University of Cambridge > > Department of Earth Sciences Seminars (downtown) > The eve of biomineralisation

The eve of biomineralisation

Add to your list(s) Download to your calendar using vCal

If you have a question about this talk, please contact John Maclennan.

The first appearance of metazoans during the Ediacaran (575-543 million years ago (Ma)) and calcified skeletons (~553 Ma) has been linked to the widespread development of oxygenated oceanic conditions. The precise environmental context, however, for early animal evolution remains unclear. Spatial and temporal reconstruction of carbon isotope and ocean redox dynamics from the Nama Group, Namibia, shows that the first skeletal animals evolved under conditions of unstable oxygenation. In addition, the choice of biomineral during the Cambrian Radiation was controlled by ecology and metabolic cost. Predation pressure was the escalating force as biominerals were selected according to their principal function (passive defence, active defence, or active predation) under changing physicochemical conditions.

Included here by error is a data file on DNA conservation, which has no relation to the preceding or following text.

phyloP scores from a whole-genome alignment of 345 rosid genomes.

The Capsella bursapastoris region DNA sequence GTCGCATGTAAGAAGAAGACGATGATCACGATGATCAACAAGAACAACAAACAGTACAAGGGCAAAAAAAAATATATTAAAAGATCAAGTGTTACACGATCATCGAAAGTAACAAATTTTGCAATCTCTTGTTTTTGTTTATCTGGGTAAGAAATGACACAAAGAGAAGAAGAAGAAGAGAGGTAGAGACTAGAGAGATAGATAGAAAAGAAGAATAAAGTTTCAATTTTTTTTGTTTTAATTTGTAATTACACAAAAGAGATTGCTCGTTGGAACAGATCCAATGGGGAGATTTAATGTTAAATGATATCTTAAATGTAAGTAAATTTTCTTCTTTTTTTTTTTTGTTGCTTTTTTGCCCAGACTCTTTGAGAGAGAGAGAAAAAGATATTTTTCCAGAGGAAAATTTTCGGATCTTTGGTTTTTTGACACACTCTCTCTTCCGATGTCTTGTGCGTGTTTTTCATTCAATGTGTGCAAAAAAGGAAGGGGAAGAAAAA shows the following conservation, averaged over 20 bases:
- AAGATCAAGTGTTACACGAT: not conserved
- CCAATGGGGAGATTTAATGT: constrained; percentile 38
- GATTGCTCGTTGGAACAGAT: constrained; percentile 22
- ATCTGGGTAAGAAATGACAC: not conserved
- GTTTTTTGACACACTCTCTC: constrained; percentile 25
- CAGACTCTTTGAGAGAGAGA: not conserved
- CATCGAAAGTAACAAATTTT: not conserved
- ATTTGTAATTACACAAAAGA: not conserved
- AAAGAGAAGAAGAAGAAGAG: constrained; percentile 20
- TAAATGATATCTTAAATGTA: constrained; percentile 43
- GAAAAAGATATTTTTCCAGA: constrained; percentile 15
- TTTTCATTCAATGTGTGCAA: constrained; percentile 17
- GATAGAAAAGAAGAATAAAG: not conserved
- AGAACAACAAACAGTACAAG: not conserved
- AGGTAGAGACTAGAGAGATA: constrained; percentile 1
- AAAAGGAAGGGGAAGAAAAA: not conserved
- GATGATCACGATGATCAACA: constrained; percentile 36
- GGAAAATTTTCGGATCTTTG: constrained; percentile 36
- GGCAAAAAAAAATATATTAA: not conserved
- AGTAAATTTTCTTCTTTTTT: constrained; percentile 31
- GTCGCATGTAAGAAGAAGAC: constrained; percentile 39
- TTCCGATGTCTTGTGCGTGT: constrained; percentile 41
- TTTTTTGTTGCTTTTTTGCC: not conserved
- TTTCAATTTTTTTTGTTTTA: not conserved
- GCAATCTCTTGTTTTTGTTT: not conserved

WOOD , R.A., GROTZINGER , J.P. and DICKSON , J.A.D. 2002. Proterozoic modular biomineralized metazoan from the Nama Group. Science 296: 2383-2386.

ZHURAVLEV , A. Yu and WOOD , R.A. 2008. Eve of biomineralization: controls on carbonate mineralogy. Geology 36: 923-926.

WOOD , R. 2011. Paleoecology of early skeletal metazoans: insights into biomineralization. Earth-Science Reviews 106, 184-190.

This talk is part of the Department of Earth Sciences Seminars (downtown) series.

Tell a friend about this talk:

This talk is included in these lists:

Note that ex-directory lists are not shown.


© 2006-2023, University of Cambridge. Contact Us | Help and Documentation | Privacy and Publicity